One more thing (well, two more.) President Obama is such a forgiving man. He is always forgiving these people who say ignorant/disrespectful/mean/racish/racist things to him. Forgiveness is a good quality to have, and I bet his wife helps him a lot with this ( I am envisioning lots of late night conversations, where he's not as cool, calm and collected as he appears in front of us.)

Second, I think if Sen. Reid and former President Clinton had been Republicans, the media's coverage of these two incidents would have been very different.

But enough about what I think--what do you think? What do you agree with that I've said here? What do you disagree with? And most importantly, Why do you feel the way you do? Leave your comments after the jump.

Ok, there is no jump--I've just always wanted to say that.

Thursday, January 14, 2010

I'm feeling kind of blah today, blog world. But it was important to me to make a post, so here I am.

I want to talk about the name of this blog. As I say in my "about me" sidebar, I knew that I wanted to write a blog about race, because race is something that I am really fascinated by. There are just so many different discussions that can be had, and I am always up for a good discussion.

As I learned more and more about these issues, I realized that there are so many different marginalized groups out there, that it just doesn't make sense to look at issues of social justice through one lens (race, gender, class, etc.) That's why the subtitle of the blog is thoughts on race and inequality in America. I'm giving myself the option to write about things other than race. All of these -isms are connected, and the sooner we can recognize that--the better off we will be.

I originally wanted to call this blog (you can click on it, but it's not a working site.) I figured that I'd piggyback on the success of the Ask a Mexican guy I would read in my local independent weekly. Alas, when I went to register that domain name--it was already taken.

The point is, I always intended for this site to be a place where people could ask me questions. So if you have any questions for me, you should leave me a comment. You could email me too, but it's more convenient for me for you to just leave me a comment, because then I don't have to go getting on my other computer.

I'll leave you with this funny photo:

Monday, January 11, 2010

I am running out of creative titles for Music Mondays.

This week's selection for Music Mondays is I Am Not My Hair by India.Arie. Great song, no profanity, easy to understand. If you'd like to read along with the lyrics, you can do so here.

(Youtube is doing this new thing called Vevo with a lot of their videos. Judging from the comments, they still have some kinks they need to work out. Just an FYI.)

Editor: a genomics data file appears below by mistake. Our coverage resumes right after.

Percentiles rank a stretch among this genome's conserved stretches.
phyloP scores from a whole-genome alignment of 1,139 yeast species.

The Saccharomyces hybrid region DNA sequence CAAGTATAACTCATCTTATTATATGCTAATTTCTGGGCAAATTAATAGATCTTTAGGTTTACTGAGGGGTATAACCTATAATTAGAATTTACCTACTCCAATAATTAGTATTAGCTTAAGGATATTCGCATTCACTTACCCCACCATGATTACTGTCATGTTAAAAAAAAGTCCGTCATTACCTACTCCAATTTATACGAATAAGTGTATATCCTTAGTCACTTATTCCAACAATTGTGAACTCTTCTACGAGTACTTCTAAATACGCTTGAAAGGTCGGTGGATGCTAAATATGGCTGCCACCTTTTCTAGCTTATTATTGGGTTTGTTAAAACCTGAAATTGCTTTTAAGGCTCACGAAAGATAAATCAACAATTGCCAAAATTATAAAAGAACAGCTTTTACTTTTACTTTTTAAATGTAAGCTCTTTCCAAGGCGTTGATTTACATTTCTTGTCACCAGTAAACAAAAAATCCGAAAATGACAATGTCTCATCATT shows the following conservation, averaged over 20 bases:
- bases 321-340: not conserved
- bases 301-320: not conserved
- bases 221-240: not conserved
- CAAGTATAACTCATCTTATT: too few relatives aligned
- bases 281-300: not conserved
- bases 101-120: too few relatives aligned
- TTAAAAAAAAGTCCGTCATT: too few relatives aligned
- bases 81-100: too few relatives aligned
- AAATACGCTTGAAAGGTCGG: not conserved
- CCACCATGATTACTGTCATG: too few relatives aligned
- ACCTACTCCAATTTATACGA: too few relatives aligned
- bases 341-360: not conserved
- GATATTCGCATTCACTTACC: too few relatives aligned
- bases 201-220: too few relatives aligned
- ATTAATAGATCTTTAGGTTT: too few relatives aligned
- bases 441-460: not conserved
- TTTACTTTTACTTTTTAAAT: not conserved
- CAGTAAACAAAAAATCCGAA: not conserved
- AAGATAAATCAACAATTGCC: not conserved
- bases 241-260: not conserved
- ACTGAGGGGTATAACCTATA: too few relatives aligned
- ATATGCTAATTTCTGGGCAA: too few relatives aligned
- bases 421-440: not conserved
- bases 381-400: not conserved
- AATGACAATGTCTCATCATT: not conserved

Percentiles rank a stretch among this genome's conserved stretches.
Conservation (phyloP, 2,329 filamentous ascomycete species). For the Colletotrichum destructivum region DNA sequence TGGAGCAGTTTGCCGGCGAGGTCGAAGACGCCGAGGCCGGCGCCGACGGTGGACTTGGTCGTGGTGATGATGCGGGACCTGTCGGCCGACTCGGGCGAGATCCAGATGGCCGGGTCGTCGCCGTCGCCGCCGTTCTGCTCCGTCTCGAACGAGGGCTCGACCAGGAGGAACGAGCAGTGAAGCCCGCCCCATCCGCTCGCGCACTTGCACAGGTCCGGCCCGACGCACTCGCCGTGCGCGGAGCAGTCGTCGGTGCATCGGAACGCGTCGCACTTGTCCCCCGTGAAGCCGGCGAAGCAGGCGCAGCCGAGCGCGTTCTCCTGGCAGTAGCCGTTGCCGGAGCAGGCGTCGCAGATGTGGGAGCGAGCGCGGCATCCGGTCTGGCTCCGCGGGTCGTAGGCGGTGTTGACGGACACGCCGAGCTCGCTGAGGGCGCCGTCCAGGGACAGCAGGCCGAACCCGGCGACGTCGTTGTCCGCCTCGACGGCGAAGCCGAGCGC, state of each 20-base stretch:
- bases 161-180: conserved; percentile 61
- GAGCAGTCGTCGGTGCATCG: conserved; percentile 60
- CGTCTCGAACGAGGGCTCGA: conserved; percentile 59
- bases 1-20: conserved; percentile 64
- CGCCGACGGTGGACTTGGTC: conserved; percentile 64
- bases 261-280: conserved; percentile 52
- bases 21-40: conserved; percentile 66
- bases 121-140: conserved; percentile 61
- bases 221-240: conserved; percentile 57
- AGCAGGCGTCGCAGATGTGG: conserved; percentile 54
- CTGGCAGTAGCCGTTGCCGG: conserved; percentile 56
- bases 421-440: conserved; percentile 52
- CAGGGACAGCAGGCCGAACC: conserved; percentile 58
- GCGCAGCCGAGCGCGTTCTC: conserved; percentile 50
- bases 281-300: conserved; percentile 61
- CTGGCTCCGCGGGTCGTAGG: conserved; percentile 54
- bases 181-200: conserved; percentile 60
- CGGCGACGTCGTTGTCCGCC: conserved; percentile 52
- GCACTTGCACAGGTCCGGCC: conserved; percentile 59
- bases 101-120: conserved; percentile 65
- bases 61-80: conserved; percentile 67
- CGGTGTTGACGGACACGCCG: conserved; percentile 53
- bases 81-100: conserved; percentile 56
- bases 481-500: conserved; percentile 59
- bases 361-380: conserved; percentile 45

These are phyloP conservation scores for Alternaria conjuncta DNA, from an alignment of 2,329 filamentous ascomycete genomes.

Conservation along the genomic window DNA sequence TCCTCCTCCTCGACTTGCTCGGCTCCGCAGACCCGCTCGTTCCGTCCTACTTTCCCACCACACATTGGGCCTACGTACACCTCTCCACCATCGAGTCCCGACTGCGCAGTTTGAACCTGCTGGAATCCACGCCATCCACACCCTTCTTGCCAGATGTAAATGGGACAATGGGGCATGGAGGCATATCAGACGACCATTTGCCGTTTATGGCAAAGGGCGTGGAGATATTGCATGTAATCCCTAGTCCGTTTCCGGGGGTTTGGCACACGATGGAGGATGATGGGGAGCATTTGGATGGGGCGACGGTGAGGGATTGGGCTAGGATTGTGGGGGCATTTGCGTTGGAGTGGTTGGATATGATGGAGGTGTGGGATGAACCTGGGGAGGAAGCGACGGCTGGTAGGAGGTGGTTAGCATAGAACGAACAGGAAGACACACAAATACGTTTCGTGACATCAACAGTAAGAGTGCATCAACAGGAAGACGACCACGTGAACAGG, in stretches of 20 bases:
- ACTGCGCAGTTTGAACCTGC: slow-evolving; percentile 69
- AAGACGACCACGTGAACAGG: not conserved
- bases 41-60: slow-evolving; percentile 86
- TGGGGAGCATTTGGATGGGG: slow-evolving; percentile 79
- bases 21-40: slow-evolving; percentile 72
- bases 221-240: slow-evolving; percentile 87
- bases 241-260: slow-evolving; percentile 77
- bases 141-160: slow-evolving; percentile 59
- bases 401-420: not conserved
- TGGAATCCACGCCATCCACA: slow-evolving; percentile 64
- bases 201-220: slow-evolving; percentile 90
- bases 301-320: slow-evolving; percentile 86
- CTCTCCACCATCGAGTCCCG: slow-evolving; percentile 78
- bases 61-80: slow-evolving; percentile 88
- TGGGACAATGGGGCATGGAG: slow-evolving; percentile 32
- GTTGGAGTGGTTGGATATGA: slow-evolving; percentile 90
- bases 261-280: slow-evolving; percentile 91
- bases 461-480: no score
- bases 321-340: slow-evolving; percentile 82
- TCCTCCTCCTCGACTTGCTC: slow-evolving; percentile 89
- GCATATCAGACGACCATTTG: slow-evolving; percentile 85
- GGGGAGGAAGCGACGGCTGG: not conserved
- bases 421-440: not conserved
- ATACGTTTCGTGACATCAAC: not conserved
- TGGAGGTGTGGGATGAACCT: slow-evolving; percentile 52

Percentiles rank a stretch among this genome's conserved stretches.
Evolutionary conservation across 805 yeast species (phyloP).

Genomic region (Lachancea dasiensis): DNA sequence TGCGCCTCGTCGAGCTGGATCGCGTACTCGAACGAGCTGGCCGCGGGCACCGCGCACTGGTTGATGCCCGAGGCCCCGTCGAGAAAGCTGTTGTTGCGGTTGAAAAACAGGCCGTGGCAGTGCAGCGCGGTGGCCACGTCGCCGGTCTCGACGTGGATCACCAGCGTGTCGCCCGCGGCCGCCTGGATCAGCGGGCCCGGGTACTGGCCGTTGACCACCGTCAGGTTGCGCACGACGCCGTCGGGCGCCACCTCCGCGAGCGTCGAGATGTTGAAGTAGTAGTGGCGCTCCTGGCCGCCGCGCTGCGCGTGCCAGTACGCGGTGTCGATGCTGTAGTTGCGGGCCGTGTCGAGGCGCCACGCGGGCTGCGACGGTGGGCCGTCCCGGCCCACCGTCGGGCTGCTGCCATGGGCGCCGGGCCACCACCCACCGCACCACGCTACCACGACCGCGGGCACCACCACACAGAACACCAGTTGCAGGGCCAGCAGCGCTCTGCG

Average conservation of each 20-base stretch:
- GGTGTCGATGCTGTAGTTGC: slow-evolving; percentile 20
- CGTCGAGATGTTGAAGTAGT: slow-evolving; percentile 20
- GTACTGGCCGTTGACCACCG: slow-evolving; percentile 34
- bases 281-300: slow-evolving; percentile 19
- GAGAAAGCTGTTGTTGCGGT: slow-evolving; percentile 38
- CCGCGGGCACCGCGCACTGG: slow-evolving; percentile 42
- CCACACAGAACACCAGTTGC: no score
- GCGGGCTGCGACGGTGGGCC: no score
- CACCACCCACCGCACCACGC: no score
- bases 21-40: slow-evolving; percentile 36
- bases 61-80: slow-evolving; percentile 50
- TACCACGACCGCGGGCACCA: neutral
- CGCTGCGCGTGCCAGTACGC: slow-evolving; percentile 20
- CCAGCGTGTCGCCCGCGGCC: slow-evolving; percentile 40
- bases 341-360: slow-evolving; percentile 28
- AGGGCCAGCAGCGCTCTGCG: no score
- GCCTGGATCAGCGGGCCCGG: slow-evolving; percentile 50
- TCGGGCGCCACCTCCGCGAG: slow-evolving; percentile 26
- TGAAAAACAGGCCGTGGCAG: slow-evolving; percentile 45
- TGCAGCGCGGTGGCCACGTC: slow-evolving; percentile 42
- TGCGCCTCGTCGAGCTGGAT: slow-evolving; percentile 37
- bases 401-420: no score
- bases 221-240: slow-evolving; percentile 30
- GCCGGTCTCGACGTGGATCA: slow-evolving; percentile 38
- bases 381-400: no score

Two things I want to share: One, I really identify with a lot of this song, I wonder if most black women could write a song about their history with their hair. Second, I did a very unscientific poll on a message board that I frequent, and found out that over 70% of the respondents said that they had dyed their hair blond or gotten blond highlights sometime in the past. This made me sad. Well, not sad...but not happy.

Comments? You know what to do.

Thursday, January 07, 2010

You are excluded from chicken cutlet night.

Let's talk about Jersey Shore. In case you've been living under a rock, Jersey Shore is a Real World type reality show that follows around a group of twenty-something Italian-Americans as they get drunk, dance, hook up, fight and work at a t-shirt shop. Another thing they do is make me laugh hysterically, and use my instant replay button to hear one liners like "Chill out, Freckles Mcgee!" and, "She looked like Mike with a wig on."

After the first episode aired, there was a fair amount of controversy, with people picketing outside of MTV's offices and calling for the show to be pulled off the air. I think the gist of the argument being that it was a negative, stereotypical portrayal of Italian-Americans.

I know when I watched the premiere, one thing that I was really struck by was the repeated use of the word guido by the cast members. Now guido hasn't been elevated to the status of being replaced with "the g word" but I was under the impression that it was a slur, and not an acceptable way to describe an Italian or Italian-American person. After watching the rest of the episodes, I still feel that way--this is not a word that I would use. But, watching the show I began to equate it with the way that some black people use "the n-word"--as a term of endearment, and taking something that has a negative connotation and turning it into a positive one. So Italians can say it to each other if they want, but if you say it in the wrong context and you're not Italian--somebody might beat you. Seems pretty straightforward to me.

In addition to supposedly giving Italian-Americans a bad rap, people are upset that they are giving New Jersey a bad name. The thing that is interesting about this is that most (if not all) of the cast isn't even from New Jersey! One is from New York, another from Staten Island and one is all the way from Rhode Island. This is MTV, you know they searched far and wide and selected from hundreds (thousands?) of people to find a cast that they thought would be the most entertaining to watch.

But let's get back to this idea that these young people are a sterotypical portrayal of Italians.

What stereotypes are they reinforcing? These are the ones that I have observed.